As I said, when my uncle died I had not been in their house in over two years, but since he was in his mid-80's and my aunt in her late-60's, I thought they must surely have all their paperwork in order: wills, power of attorney, burial insurance and instructions, etc. I surely thought wrong. When my uncle died at the end of the year, he had no will, no burial insurance, no instructions of any kind--absolutely nothing. This was a great thing to find out as his body lay in the morgue, awaiting delivery to a funeral home. My aunt was hysterical, his three kids from two previous marriages all lived thousands of miles away (and had all pretty much disowned him because of my aunt's hoarding), and even though I lived over 100 miles away, it fell to me to figure out where he was going to go and what was going to happen to him.
After standing in animal waste up to my ankles and trash that was three feet high in places for several hours, I found what I needed in order to get him buried. But it didn't stop there. Over the next seven weeks, I made the 210-mile roundtrip at least two or three times a week to dig thru a 2500-square foot house buried in stuff and squalor to find the paperwork needed to finalize all his affairs, start the process to be sure my aunt would receive the correct benefits from his years as a civil employee and veteran, transfer all pertinent bills to her name, etc. When possible, I also helped as family and friends once again came into clean and clear out the house, but I admit I didn't put a lot of effort into that part of it. I felt I was doing my part by taking care of all the probate issues and to be honest, I think the odds of my aunt keeping the house clean are almost zero.
But what bothered me far more than the long drive or the trash or the squalor was the fact that with every minute I spent in that house searching for the information I needed while standing in waste and surrounded by trash, I felt all the good memories I had of my aunt and uncle slipping away. Instead of being able to cherish the thought of how my uncle loved to try new types of cookies or coffees, or how proud he was of his beautiful garden, those wonderful images began to be swallowed up by anger and resentment. Why did I have to make order out of this chaos that I didn't create? Clean up this mess that I didn't make? Why did I have to take time from doing things that were important to me--like cleaning stuff out of my own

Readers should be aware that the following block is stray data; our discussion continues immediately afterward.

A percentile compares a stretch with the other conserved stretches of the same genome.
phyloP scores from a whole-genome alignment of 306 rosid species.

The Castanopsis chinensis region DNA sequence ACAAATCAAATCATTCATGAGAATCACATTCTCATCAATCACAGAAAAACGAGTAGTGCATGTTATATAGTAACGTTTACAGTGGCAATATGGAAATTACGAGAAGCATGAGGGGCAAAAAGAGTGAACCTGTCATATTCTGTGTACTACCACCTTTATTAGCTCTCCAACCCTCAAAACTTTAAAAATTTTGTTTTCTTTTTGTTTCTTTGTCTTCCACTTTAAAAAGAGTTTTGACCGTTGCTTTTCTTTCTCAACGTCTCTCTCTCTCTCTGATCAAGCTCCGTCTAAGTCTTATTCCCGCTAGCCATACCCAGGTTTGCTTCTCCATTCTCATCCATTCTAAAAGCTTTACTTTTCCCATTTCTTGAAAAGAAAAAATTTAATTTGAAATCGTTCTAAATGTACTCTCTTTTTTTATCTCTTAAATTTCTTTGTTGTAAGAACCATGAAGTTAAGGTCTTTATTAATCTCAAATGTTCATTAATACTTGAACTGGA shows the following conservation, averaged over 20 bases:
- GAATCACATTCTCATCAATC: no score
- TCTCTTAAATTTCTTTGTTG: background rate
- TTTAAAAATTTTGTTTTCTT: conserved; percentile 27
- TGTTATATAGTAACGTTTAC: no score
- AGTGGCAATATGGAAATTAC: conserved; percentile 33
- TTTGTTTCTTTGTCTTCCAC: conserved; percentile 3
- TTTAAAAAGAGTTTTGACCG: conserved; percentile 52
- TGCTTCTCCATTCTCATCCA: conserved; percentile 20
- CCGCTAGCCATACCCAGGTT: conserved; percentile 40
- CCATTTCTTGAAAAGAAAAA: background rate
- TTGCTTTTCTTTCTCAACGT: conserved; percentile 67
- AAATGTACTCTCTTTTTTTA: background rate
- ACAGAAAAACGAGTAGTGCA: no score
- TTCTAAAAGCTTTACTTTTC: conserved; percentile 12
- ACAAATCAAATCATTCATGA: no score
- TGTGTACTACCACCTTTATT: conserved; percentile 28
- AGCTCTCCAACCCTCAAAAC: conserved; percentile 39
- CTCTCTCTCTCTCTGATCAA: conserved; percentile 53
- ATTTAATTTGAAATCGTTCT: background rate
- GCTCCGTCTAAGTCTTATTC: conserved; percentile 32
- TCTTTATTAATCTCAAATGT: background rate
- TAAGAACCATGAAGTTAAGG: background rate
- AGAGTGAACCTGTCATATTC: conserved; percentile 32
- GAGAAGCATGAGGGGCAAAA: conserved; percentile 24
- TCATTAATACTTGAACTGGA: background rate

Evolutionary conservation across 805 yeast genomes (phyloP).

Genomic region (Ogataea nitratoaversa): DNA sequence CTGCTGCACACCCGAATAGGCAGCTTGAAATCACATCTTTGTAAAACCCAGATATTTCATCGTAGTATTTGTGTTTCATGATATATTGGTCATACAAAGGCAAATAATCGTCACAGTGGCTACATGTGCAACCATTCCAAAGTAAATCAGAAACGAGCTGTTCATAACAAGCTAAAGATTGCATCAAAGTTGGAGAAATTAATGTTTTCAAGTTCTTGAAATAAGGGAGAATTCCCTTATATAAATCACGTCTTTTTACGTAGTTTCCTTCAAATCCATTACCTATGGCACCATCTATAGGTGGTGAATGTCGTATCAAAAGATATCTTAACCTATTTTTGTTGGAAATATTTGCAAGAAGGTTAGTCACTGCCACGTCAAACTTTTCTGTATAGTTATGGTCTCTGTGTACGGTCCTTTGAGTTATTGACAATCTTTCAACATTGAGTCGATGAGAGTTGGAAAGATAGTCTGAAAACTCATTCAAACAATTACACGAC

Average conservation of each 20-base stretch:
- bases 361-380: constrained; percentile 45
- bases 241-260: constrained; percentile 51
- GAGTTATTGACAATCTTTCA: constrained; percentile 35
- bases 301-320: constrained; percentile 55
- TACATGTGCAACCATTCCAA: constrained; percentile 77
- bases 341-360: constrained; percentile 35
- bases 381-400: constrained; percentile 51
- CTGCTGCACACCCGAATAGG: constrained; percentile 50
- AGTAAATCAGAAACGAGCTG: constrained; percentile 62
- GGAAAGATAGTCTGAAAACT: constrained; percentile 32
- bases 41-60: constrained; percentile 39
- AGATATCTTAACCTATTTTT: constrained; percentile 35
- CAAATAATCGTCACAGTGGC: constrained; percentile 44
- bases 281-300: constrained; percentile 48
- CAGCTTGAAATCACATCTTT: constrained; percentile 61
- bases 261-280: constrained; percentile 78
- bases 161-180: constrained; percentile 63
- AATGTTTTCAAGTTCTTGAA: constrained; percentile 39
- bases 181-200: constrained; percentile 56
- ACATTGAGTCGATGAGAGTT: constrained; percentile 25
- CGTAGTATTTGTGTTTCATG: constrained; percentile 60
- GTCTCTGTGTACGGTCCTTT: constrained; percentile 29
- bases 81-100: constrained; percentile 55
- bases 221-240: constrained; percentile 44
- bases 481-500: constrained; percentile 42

home by my birthday--to tie up loose ends that shouldn't have been loose in the first place? Other friends and family members unfortunately felt the same way.
The paperwork is finished now, the house is as clean as it's going to get, and I've managed to hang on most of the positive memories I had about my uncle, even though it wasn't easy. It's so sad the last image of a good and kind man was colored for even a moment by the mess that was left behind. It was so unnecessary and I hope in time all the negative thoughts that have filled these past few weeks will fade away while the good memories remain.
I'm not going to hit my goal of "Fifty Percent Gone by the Big 5-0"--I know that. I don't like it, but there's not much I can do about it. I've got less than two weeks to go, so I'll do what I can in the time I have left. But it's certainly not going to stop at my birthday. (Well, it's going to stop on
my birthday--who the heck wants to clean on their birthday?
) But now more than ever, I know I'm going to keep going until all this stuff is either put up or put out of the house. Why? Because when my time comes, I want my loved ones to remember great things like how much I loved animals or how I knew all the best shortcuts thru the city during rush hour or that I knew all of Julia Sugarbaker's best speeches from Designing Women
by heart--not how they had to spend precious time sorting out what was left of my life after I was no longer living it.
So what will you leave behind?